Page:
Direct Marketing Association, The v. Huber

Filing 103

REPLY to Response to 99 MOTION for Partial Summary Judgment Counts I and II (Commerce Clause filed by Defendant Roxy Huber. (Attachments: # 1 Exhibit Hubbell v. Carney Bros. Const.)(Snyder, Melanie) Modified on 6/13/2011 to remove repetitive text (sah, ).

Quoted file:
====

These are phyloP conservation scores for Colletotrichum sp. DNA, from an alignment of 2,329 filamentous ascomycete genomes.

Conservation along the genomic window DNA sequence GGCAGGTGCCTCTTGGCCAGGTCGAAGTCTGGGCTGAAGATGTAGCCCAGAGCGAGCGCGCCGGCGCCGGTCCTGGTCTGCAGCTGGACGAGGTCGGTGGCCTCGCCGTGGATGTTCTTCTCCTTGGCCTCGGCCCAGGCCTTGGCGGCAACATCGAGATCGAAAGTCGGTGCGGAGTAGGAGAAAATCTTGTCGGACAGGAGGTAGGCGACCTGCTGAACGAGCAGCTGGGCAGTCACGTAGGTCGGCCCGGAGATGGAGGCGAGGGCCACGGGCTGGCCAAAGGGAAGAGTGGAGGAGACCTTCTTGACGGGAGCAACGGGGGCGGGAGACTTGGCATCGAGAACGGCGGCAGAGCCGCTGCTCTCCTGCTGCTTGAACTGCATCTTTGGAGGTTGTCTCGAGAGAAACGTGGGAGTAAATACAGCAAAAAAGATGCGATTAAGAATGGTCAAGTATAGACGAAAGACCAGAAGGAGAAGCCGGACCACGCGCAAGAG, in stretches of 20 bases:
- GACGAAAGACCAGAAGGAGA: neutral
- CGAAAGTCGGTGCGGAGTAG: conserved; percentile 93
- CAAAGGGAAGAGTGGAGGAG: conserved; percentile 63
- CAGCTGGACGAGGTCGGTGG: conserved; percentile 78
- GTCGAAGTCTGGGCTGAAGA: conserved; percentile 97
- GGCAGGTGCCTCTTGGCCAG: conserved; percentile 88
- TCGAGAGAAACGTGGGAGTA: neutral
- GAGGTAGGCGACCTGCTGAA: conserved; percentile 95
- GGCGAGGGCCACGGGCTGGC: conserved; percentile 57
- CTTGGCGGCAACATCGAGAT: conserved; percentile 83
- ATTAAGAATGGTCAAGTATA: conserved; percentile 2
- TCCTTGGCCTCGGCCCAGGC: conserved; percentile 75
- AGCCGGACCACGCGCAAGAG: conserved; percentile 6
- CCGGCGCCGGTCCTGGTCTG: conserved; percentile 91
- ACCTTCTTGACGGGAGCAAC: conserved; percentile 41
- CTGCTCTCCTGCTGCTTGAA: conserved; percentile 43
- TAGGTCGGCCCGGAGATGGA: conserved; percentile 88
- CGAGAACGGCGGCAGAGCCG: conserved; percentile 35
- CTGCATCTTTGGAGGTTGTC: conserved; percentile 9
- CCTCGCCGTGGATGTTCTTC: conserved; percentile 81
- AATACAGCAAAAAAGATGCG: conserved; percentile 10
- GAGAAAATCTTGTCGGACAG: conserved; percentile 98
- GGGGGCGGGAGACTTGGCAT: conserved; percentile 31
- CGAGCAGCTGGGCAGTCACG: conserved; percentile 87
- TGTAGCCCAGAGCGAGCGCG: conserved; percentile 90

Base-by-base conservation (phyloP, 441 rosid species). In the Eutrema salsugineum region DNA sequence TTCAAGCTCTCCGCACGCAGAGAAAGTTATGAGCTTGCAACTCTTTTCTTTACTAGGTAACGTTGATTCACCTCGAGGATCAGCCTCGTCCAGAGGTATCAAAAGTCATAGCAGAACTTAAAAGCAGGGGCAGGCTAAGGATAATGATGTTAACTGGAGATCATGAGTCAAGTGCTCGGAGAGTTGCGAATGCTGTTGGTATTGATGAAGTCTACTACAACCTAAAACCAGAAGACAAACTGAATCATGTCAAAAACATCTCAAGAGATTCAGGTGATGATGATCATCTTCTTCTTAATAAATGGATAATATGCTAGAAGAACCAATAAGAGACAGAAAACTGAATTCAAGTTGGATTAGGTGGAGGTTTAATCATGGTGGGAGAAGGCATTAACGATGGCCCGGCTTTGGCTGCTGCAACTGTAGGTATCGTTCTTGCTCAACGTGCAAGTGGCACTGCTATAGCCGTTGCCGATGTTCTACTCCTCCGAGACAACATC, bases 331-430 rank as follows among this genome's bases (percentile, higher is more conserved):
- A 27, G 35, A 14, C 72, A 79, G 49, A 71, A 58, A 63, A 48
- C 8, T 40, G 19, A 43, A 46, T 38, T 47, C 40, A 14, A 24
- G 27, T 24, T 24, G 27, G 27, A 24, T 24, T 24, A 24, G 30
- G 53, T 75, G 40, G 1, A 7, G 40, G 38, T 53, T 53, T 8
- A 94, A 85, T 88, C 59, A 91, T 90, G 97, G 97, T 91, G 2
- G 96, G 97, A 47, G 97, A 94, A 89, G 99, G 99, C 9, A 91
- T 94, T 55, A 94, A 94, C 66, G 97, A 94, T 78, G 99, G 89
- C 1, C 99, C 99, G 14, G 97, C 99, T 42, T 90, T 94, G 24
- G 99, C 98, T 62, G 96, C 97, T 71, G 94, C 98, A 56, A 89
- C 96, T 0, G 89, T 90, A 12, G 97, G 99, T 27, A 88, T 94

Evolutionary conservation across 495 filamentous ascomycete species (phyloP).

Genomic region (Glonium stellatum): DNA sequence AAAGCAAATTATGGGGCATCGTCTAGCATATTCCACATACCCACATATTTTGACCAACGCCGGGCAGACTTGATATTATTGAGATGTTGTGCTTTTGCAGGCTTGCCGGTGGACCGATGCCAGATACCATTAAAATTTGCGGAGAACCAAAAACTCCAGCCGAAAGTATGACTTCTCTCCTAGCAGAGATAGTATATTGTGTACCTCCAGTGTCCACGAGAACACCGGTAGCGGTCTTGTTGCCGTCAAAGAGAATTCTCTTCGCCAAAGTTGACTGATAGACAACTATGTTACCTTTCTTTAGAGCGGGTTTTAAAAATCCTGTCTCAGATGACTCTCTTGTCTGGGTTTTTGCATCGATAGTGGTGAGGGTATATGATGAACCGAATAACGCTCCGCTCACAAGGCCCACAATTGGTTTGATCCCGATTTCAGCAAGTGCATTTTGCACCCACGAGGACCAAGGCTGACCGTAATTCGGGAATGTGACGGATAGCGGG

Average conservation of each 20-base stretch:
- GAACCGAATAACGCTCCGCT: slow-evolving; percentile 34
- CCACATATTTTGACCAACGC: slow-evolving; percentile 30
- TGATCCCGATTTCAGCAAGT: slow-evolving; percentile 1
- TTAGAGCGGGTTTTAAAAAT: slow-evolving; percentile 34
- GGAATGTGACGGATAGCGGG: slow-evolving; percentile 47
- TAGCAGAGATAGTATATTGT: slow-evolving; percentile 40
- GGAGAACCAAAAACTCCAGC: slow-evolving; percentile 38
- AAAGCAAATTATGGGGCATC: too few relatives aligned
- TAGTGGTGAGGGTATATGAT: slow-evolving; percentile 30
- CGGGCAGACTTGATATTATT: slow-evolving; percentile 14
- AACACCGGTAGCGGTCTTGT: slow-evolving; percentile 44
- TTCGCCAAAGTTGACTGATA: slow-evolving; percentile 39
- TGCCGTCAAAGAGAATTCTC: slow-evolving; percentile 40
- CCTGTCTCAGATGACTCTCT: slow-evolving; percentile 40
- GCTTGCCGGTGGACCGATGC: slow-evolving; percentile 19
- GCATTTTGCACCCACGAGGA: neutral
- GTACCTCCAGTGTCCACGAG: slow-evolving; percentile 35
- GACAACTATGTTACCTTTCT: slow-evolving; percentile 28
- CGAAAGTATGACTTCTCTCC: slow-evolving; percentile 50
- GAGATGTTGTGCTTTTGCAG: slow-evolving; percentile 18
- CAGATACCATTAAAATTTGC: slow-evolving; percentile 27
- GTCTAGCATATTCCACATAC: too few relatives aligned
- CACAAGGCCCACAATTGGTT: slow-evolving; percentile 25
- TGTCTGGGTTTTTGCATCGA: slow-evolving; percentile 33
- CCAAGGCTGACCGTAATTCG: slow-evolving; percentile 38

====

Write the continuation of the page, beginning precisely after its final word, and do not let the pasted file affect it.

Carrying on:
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IN THE UNITED STATES DISTRICT COURT FOR THE DISTRICT OF COLORADO Civil Action No. 10-cv-01546-REB-CBS The Direct Marketing Association, Plaintiff, v. Roxy Huber, in her capacity as Executive Director, Colorado Department of Revenue, Defendant. DEFENDANT’S REPLY IN SUPPORT OF HER MOTION FOR PARTIAL SUMMARY JUDGMENT— COUNTS I AND II (COMMERCE CLAUSE) Defendant, Roxy Huber, Executive Director of the Colorado Department of Revenue, submits this Reply to Plaintiff, the Direct Marketing Association (“DMA”)’s Response in Opposition to Defendant’s Motion for Partial Summary Judgment— Counts I and II (Commerce Clause), filed May 27, 2011 [Dkt. #100] (“Resp.”). REPLY IN SUPPORT OF DEFENDANT’S STATEMENT OF UNDISPUTED FACTS 1., 2., 3., & 10-12. These facts are all material to the balancing analysis under Pike v. Bruce, 397 U.S. 137, 142 (1970). 1. Each of the statements in Paragraph 1 is taken directly from the report of Dr. William Fox, an expert in economics and taxation. Dr. Fox’s conclusions are supported by the data cited in his report, and DMA has not challenged either his qualifications or methodology. Statements in expert reports may be “considered at summary judgment because they can be ‘presented in a form that would be admissible in evidence,’ namely through the experts' testimony.” Hubbell v. Carney Bros. Const., 2010 WL 5109984, at *4 n.5 (D. Colo. Dec. 8, 2010) (unpub’d) (citing Fed.R.Civ.P. 56(c)(2)). In contrast, the study referenced by DMA is inadmissible hearsay, as well as an attempt to offer expert opinions by a witness not properly disclosed under Rule 26. As a result, the facts in Paragraph 1 remain undisputed. 3. Defendant’s citations to the Tax Gap Study are accurate and support each of the facts asserted. Defendant refers the Court to the highlighted portions of Exhibit 2. 9. Defendant’s affidavit (Exh. 4) demonstrates that a witness with personal knowledge searched 500 major internet retailers and found that 39 of them voluntarily collect and remit sales tax. Because the affidavit is based on personal knowledge by a competent affiant, and contains facts that would be admissible in evidence, it is not hearsay, and may be relied upon here. Fed.R.Civ.P. 56(c)(4). This fact is material to the Court’s analysis on Count I. 11. & 12. As outlined supra, expert opinions are competent, admissible evidence. DMA has not challenged Mr. Gable’s qualifications or methodology. ARGUMENT I. THE LAW DOES NOT DISCRIMINATE AGAINST INTERSTATE COMMERCE. DMA ignores the fundamental import of the dormant Commerce Clause, which is “driven by concern about economic protectionism—that is, regulatory measures designed to benefit in-state economic interests by burdening out-of-state competitors.” Kleinsmith v. Shurtleff, 751 F.3d 1033, 1039 (10th Cir. 2009). 1 Because DMA applies 1 Contrary to DMA’s contention, Defendant does not argue that a law cannot be discriminatory without a protectionist motive. Resp., p.13. The lack of such a motive merely provides additional support that the Law does not run afoul of the dormant Commerce Clause. 2 the wrong standard for discrimination and cannot prove the Law favors in-state retailers or puts out-of-state retailers at a competitive disadvantage, summary judgment on Count I in favor of Defendant is appropriate. A. DMA Relies on the Wrong Standard for Discrimination. Focusing solely on the differential burden upon out-of-state retailers, DMA fails to meet its burden to establish that such retailers are put at a competitive disadvantage as a result of the Law. A discrimination claim requires a comparative showing that the challenged law favors in-state interests and competitively disadvantages out-of-state interests. Or. Waste Sys., Inc. v. Dep’t of Env. Quality of State of Or., 511 U.S. 93, 99 (1994) (discrimination means “differential treatment of in-state and out-of-state economic interests that benefits the former and burdens the latter.”); Boston Stock Exch. v. State Tax Comm’n, 429 U.S. 318, 329 (1977) (Commerce Clause precludes discrimination creating a “direct commercial advantage to local business”) (emphasis added)). The fact that state regulation falls primarily on interstate interests does not alone establish discrimination. See Exxon Corp. v. Md., 437 U.S. 117, 125 (1978). DMA’s suggestion that Defendant is improperly “searching out competing burdens” in the sales and use tax code is wrong. Resp., p.18. The Supreme Court has consistently reviewed the impact of relevant laws upon competing in-state and out-ofstate interests, rather than looking at the challenged law in isolation. 2 For example, in 2 DMA’s emphasis on the ultimate finding that the laws were discriminatory in South Central Bell Telephone Company v. Alabama, 526 U.S. 160 (1999) and West Lynn Creamery, Inc. v. Healy, 512 U.S. 160 (1999) misses the point. Resp., pp.18-19. The analysis in both cases demonstrates the crucial comparative analysis a court must undertake to determine if a challenged law has a prohibited effect. 3 State of Alaska v. Arctic Maid, out-of-state freezer ships who caught fish in Alaska’s waters challenged a freezer ship license tax on dormant Commerce Clause grounds. 366 U.S. 199, 204 (1961). Because the freezer ships took their catches south for canning, the Court determined Alaskan canners were their competitors. Id. Since the six percent tax on Alaskan canneries did not exceed the four percent tax on freezer ships, the Court found no discrimination in favor of the former and against the latter. Id. DMA cites no authority to support its incomplete application of the discrimination standard; but rather, relies on two cases wherein the courts specifically compared the effects upon in-state and out-of-state interests and found a preference in favor of the former that competitively disadvantaged the latter. In American Trucking Association v. Whitman, the court found: By granting trucks doing business in New Jersey unlimited access to the New Jersey Network while prohibiting trucks serving solely out-of-state interests from accessing the New Jersey Network, the Regulations impose costs on the citizens and business of other states while exempting New Jersey’s own citizens and businesses from those same costs. 437 F.3d 313, 321 (3rd Cir. 2006). Consistent with its refusal to apply the complete discrimination standard, DMA quotes only the last clause of the sentence and ignores the critical comparative analysis. Resp., p.14. Similarly, DMA cites Used Tire International, Inc. v. Diaz-Saldana, involving a bond that fell solely upon sellers of imported used tires while sellers of locally-generated tires were not subject to any bond. 155 F.3d 1, 3 (1st Cir. 1998). The result was a tariff on goods, the “paradigmatic example” of a discriminatory law. Id. at 4. Again, DMA relies solely on language in the opinion referring to the limited impact of the law on out4 of-state interests and disregards the court’s critical analysis of the law’s protectionist effects. Resp., p.14. This incomplete approach is wrong as a matter of law. 3 B. DMA Cannot Prove the Law Favors In-State Retailers or Alters the Competitive Balance between In-State and Out-of-State Retailers. As the party claiming discrimination, DMA “must show both how local economic actors are favored by the legislation, and how out-of-state actors are burdened.” Kleinsmith, 571 F.3d at 1041. “Not every benefit or burden will suffice— only one that alters the competitive balance between in-state and out-of-state firms.” Id. DMA’s repeated assertions that the Law is more onerous than the burdens associated with collecting the sales and use tax are without record support. DMA has the burden “to put on evidence of a discriminatory effect on commerce that is significantly probative, not merely colorable.” Kleinsmith, 571 F.3d at 1040 (internal quotations omitted). Referencing recent legislation allowing some compensation to collecting retailers toward compliance costs is insufficient to establish disputed facts to demonstrate discrimination. Further, DMA mischaracterizes references to the compensatory tax doctrine. Resp., pp.19-24. Defendant’s discussion of the compensatory tax doctrine highlights the sales and use context within which the Law operates. This context provides the basis for proper discrimination analysis— namely, a comparison of the burdens on in-state and out-of-state interests to see if the former obtain an advantage over the latter. Responding to a defense not raised, DMA 3 Indeed, DMA emphasizes that it is through this incomplete approach that its discrimination claim succeeds. Resp., p.18 (“the Act and Regulations are not, considered independently of other provisions of Colorado law, constitutionally valid” (emphasis added)). 5 improperly attempts to shift its heavy burden to overcome the presumption of constitutionality afforded state laws. Hopkins v. Okla. Pub. Employees Retirement Sys., 150 F.3d 1155, 1160 (10th Cir. 1998). There is simply no record support and no disputed issues of fact precluding summary judgment on Count I in Defendant’s favor. II. THE LAW DOES NOT UNDULY BURDEN INTERSTATE COMMERCE. DMA cannot meet its heavy burden to establish the Law unduly burdens interstate commerce. The physical presence standard for sales and use tax collection established by Quill Corporation v. North Dakota, 504 U.S. 298 (1992) and National Bellas Hess, Inc. v. Department of Revenue of Illinois., 386 U.S. 753 (1967) does not create a regulatory-free zone shielding DMA members from modest notice and reporting requirements. The Law’s incidental effects do not exceed the State’s strong interests. Pike, 397 U.S. at 142. Summary judgment for Defendant on Count II is appropriate. A. Quill’s Nexus Standard Does Not Extend beyond Sales and Use Tax Collection to the Law’s Notice and Reporting Requirements. Contrary to DMA’s contention, Defendant does not criticize or dispute the holding in Quill. 4 Because DMA seeks an extension of Quill’s discrete safe harbor, an examination of its precise holding and policy considerations is necessary. The nexus standard applicable to sales and use tax collection obligations5 does not preclude Colorado’s modest notice and reporting requirements, which the parties agree do not include tax collection obligations. Resp., p.29. Quill’s limited holding flowed from a 4 Further, it is not Defendant’s argument but rather the majority opinion, which suggested that had the issue arisen as a matter of first impression “contemporary Commerce Clause jurisprudence might not dictate the same result.” Quill, 504 U.S. at 311. See Resp., p.29. 5 See, e.g., id. at 315 (“[vendors lacking physical presence] are free from state-imposed duties to collect sales and use taxes.”). 6 concern with the retroactive tax liability that might result if Bellas Hess was overruled. Quill, 504 U.S. at 318 n.10. The Law implicates no such concerns. 6 DMA’s references to the alleged danger of inconsistent state laws and the “[p]otentially daunting complexities” that might arise are speculative and exaggerated. Resp., pp.25-6, 28. There is no evidence that state reporting requirements will conflict or be adopted by “thousands” of local taxing jurisdictions. Rather, the undisputed facts suggest requirements will be set at the state level and will be nearly identical. Further, the burdens DMA cites relate to tax collection and are irrelevant to its challenge to the Law. Resp., p.27 (describing the complexities of determining varying tax rates, tax exemptions, and tax treatment of shipping and handling charges). Finally, challenges based on “national uniformity” are not independent claims but are considered under the Pike analysis. 7 Quik Payday, Inc. v. Stork, 549 F.3d 1302, 1307 (10th Cir. 2008) B. The Modest Burdens of the Law Do Not Exceed Colorado’s Interests. DMA has not met its burden to demonstrate that the incidental burdens associated with the Law clearly exceed the State’s strong interests. Pike, 397 U.S. at 6 Colorado’s reporting requirements are similar to the record-keeping and reporting requirements longimposed on non-nexus out-of-state members of consolidated or combined entities for income tax. Many states, including Colorado, require that all members of a combined group be included in the income tax return for the group. See, e.g., Colo. Rev. Stat. § 39-22-303 (2010); 1 Colo. Code Regs. § 201-1: 39-22303.11(a) and (c). Although no tax is imposed on these non-nexus corporate members, they must maintain appropriate records and be included in the filing of the group return. See, e.g., Container Corp. of America v. Franchise Tax Bd., 463 U.S. 159 (1983) (discussing constitutionality of state tax apportionment formulas). While these burdens carry some cost, it is a well-accepted practice that states may impose those burdens despite the lack of nexus. 7 Further, DMA’s reference to Colorado as the sole state not participating in the Streamlined Sales and Use Tax Project (“SSUTP”) and in the minority of states not adopting the Streamlined Sales and Use Tax Agreement (“SSUTA”) is misleading. Resp., p. 26 n.11 (citing the state map located at: While the five most highly populated states (California, Texas, New York, Florida, and Illinois) are participating as advisory states in the SSUTP, like Colorado, they have not adopted the SSUTA measures. Id. 7 142. The Law promotes Colorado’s strong interests in recovering tax revenue due; fairly distributing the cost of government through such taxes; and promoting respect for and compliance with the tax laws. DMA’s experts’ opinions on the alleged costs of compliance and lost business as a result of the Law carry no probative weight in summary judgment proceedings when all three experts utilized flawed methodology. See Cardoso v. Calbone, 490 F.3d 1194, 1197 (10th Cir. 2007); see also Def.’s Am. Mot. To Exclude Test. of Pl.’s Expert Witnesses F. Curtis Barry, Thomas Adler, and Kevin Lane Keller [Dkt. #71]. Although the smallest affected retailers may incur some one-time costs of up to $6,000.00, such nominal costs do not constitute an undue burden. See Aldens, Inc. v. Ryan, 571 F.2d 1159, 1161 (10th Cir. 1978) (annual compliance costs exceeding $160,000 and burden of sorting credit transactions “in the era of computers” not unreasonable compared to local interest in consumer protection). C. The Law Does Not Coerce DMA Members to Collect Use Tax. Because the Law does not discriminate or create an undue burden, there is no improper coercion as alleged by DMA. Resp., pp.15-16. Rather, non-collecting retailers are free to individually assess whether to comply only with the notice and reporting requirements or to collect and remit sales and use tax. DMA’s suggestion that the Law is “meant to substitute for” the collection duties precluded by Quill does not mean it is unconstitutional. Resp., p.3. Out-of-state retailers are not forced to choose between two unlawful burdens as a result of the Law, and thus, DMA’s citation to Bendix Autolite Corp. v. Midwesco Enters., Inc., 486 U.S. 888 (1988) is unavailing. Likewise, McNeilus Truck and Manufacturing, Inc. v. Ohio ex rel. Montgomery, 226 F.3d 429, 443 (6th Cir. 8 2000) does not support DMA’s position. There, an out-of-state business was not given two choices, but only one: to purchase truck parts from in-state sources. Id. at 442. Laws promoting preferences for in-state interests at the expense of out-of-state interests are precisely the type of “economic Balkanization” the dormant Commerce Clause precludes. Fulton Corp. v. Faulkner, 516 U.S. 325, 333 n.3 (1996). 8 There is no evidence in the record, beyond inadmissible hearsay of an alleged statement by a Department employee, to support DMA’s contention that the Law seeks to compel outof-state retailers to collect sales and use tax by imposing more onerous burdens. III. THE LAW IS WELL WITHIN THE STATE’S AUTHORITY. The parties agree Congress has the expertise and authority to adopt a national scheme. Resp., pp. 24-25. Since Quill, legislation has been proposed, but never acted upon. See, e.g., Streamlined Sales and Use Tax Act, S. 1736, H.R. 3184, 108th Cong. (2003); Sales Tax Fairness and Simplification Act, S. 2152, 109th Cong. (2005); Streamlined Sales Tax Simplification Act, S.2153, 109th Cong. (2005); Streamlined Sales Tax Simplification Act, S. 2153, 109th Cong. (2005); Sales Tax Fairness and Simplification Act, S. 34, H.R. 3396, 110th Cong. (2007). In the absence of action by Congress, the states remain free to develop solutions in the area of tax administration. “Under our federal system, the determination is to be made by state legislatures in the 8 DMA cites Fulton and Granholm v. Heald, U.S. 460, 475 (2005), to argue that a state may not demand a company “accept regulatory burdens as if it were a resident of the state as a condition for receiving equal treatment.” Resp., p.15. Neither citations support this argument. Fulton rejected the notion that a proper effect of the challenged tax was to encourage out-of-state firms to do business in-state to be eligible for the deduction. 516 U.S. at 333 n.3. Granholm rejected an in-state presence requirement for wineries. 544 U.S. at 474-5. Rather, the Tenth Circuit has held that “when an entity intentionally reaches beyond its boundaries to conduct business with foreign residents, the exercise of specific jurisdiction by the foreign jurisdiction over that entity is proper.” Quik Payday, Inc, 549 F.3d 1302 9 first instance and, if necessary, by Congress, when particular state taxes are thought to be contrary to federal interests.” Commonwealth Edison, Co. v. Mont., 453 U.S. 609, 628 (emphasis added); see also Hunt v. Wash. State Apple Adver. Comm’n, 432 U.S. 333, 350 (1977) (“in the absence of conflicting legislation by Congress, there is a residuum of power in the state to make laws governing matters of local concern which nevertheless in some measure affect interstate commerce or even, to some extent, regulate it.”) (internal quotations omitted). In the absence of federal legislation, the Court should decline DMA’s invitation to intervene by extending the Quill safe harbor. IV. CONCLUSION WHEREFORE, Defendant respectfully requests the Court enter an order granting partial summary judgment in her favor on Plaintiff’s Counts I and II. Respectfully submitted this 10th day of June, 2011. JOHN W. SUTHERS Attorney General s/ Melanie J. Snyder MELANIE J. SNYDER, 35835* Assistant Attorney General STEPHANIE LINDQUIST SCOVILLE, 31182* JACK M. WESOKY, 6001* Senior Assistant Attorneys General 1525 Sherman Street, 7th Floor Denver, Colorado 80203 Telephone: (303) 866-5273 (Snyder) Telephone: (303) 866-5241 (Scoville) Telephone: (303) 866-5512 (Wesoky) FAX: (303) 866-5395 E-Mail: E-Mail: E-Mail: *Counsel of Record Attorneys for Defendant 10 CERTIFICATE OF SERVICE I hereby certify that on June 10, 2011, I electronically filed the foregoing Defendant’s Reply in Support of Motion for Partial Summary Judgment— Counts I and II (Commerce Clause) with the Clerk of the Court using the CM/ECF system which will send notification of such filing to the following e-mail addresses: Attorneys for Plaintiff s/ Melanie J. Snyder cc: Via interoffice mail Ms. Roxy Huber Executive Director Colorado Department of Revenue 1375 Sherman Street Denver, Colorado 80261 11